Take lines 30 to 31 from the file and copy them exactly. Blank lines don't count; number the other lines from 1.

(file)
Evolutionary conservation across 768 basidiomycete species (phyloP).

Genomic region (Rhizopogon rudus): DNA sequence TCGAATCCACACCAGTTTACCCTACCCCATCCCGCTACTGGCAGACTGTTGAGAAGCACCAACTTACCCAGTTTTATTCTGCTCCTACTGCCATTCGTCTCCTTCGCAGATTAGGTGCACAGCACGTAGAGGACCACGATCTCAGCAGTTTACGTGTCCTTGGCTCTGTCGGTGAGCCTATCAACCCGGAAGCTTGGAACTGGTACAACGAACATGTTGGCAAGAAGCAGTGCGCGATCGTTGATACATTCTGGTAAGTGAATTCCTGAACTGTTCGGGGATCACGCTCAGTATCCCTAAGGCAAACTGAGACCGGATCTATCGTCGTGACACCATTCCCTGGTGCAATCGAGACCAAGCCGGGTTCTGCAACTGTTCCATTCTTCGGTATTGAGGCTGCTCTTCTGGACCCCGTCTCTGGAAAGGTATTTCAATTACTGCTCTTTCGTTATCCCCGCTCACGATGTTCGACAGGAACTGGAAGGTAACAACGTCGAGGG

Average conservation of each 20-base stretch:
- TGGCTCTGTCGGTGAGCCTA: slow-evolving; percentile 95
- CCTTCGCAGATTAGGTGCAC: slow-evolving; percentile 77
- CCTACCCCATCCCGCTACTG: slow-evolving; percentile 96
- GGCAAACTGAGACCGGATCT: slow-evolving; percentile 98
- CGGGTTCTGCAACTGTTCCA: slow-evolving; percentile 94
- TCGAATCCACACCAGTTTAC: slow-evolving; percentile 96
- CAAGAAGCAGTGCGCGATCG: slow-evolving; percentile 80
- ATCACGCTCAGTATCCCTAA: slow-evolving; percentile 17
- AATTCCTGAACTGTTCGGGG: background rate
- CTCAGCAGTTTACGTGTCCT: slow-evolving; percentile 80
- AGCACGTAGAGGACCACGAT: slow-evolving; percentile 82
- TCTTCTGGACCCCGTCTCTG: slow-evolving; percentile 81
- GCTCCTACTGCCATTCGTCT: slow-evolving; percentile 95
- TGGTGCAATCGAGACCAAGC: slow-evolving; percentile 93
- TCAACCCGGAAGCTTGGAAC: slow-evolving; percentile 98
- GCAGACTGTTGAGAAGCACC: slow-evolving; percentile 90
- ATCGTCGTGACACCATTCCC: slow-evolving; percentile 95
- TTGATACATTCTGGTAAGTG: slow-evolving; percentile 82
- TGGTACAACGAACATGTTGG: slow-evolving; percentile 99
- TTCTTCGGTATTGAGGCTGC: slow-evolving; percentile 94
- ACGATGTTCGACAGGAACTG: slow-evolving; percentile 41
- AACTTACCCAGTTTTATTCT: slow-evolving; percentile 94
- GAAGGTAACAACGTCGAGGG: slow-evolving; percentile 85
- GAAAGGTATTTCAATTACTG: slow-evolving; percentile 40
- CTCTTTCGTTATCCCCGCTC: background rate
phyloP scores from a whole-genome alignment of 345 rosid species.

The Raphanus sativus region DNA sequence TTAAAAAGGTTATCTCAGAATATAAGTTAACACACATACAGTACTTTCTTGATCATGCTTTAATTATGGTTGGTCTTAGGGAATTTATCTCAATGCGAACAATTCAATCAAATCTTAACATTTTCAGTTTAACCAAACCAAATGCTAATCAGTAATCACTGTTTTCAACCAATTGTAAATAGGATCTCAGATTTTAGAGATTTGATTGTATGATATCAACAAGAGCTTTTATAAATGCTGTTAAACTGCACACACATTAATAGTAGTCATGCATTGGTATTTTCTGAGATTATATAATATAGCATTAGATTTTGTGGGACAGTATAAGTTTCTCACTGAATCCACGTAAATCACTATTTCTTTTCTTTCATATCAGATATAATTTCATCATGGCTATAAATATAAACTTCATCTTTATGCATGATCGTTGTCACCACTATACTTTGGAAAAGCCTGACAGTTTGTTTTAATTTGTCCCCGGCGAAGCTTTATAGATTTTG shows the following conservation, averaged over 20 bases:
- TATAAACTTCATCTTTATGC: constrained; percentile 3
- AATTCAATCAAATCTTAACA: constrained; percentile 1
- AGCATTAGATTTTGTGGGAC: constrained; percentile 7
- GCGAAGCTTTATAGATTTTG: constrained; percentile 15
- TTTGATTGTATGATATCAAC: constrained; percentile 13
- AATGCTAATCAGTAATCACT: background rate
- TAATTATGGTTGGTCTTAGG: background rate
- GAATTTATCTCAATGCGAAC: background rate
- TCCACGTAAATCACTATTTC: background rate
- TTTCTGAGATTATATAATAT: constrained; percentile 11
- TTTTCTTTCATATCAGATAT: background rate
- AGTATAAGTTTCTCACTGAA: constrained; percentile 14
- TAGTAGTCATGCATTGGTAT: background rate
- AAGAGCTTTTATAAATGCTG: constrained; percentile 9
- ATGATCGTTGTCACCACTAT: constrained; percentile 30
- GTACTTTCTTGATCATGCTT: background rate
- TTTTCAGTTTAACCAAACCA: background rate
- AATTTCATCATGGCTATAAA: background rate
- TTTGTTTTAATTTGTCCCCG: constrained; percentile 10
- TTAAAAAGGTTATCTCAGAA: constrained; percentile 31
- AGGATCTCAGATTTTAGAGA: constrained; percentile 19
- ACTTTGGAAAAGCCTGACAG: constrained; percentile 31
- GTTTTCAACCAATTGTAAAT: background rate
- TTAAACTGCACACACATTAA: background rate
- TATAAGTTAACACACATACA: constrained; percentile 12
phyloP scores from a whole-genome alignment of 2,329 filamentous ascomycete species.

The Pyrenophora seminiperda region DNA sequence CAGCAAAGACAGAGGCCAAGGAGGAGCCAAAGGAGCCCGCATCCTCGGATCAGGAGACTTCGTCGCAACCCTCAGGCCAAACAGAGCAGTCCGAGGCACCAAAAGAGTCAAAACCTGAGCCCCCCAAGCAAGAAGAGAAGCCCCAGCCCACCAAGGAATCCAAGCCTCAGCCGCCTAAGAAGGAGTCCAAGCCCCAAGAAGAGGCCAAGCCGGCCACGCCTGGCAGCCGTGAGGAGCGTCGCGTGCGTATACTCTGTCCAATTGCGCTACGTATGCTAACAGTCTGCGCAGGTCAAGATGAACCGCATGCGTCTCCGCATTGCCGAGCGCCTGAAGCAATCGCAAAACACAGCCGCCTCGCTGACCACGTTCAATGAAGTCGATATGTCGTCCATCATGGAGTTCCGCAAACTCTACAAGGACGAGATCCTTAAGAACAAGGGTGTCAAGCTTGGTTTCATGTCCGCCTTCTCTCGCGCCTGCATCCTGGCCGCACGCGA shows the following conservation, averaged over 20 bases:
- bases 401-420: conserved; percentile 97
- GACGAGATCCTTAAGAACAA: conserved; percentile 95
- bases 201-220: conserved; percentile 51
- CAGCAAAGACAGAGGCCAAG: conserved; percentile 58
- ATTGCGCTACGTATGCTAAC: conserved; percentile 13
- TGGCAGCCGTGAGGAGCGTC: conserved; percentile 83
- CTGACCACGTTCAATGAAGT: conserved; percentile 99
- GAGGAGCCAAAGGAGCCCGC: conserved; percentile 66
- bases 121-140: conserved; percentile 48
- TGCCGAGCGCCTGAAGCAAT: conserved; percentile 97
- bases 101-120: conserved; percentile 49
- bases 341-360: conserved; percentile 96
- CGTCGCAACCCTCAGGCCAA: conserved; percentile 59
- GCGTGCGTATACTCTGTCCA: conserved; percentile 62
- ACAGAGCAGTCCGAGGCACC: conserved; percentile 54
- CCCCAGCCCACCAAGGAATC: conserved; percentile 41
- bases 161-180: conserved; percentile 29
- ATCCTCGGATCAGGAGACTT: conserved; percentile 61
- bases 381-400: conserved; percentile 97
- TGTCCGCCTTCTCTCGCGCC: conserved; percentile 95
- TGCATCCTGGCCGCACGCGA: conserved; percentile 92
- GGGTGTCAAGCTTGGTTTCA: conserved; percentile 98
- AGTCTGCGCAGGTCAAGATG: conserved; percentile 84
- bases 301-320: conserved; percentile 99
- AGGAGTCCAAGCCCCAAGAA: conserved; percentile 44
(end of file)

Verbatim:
The Raphanus sativus region DNA sequence TTAAAAAGGTTATCTCAGAATATAAGTTAACACACATACAGTACTTTCTTGATCATGCTTTAATTATGGTTGGTCTTAGGGAATTTATCTCAATGCGAACAATTCAATCAAATCTTAACATTTTCAGTTTAACCAAACCAAATGCTAATCAGTAATCACTGTTTTCAACCAATTGTAAATAGGATCTCAGATTTTAGAGATTTGATTGTATGATATCAACAAGAGCTTTTATAAATGCTGTTAAACTGCACACACATTAATAGTAGTCATGCATTGGTATTTTCTGAGATTATATAATATAGCATTAGATTTTGTGGGACAGTATAAGTTTCTCACTGAATCCACGTAAATCACTATTTCTTTTCTTTCATATCAGATATAATTTCATCATGGCTATAAATATAAACTTCATCTTTATGCATGATCGTTGTCACCACTATACTTTGGAAAAGCCTGACAGTTTGTTTTAATTTGTCCCCGGCGAAGCTTTATAGATTTTG shows the following conservation, averaged over 20 bases:
- TATAAACTTCATCTTTATGC: constrained; percentile 3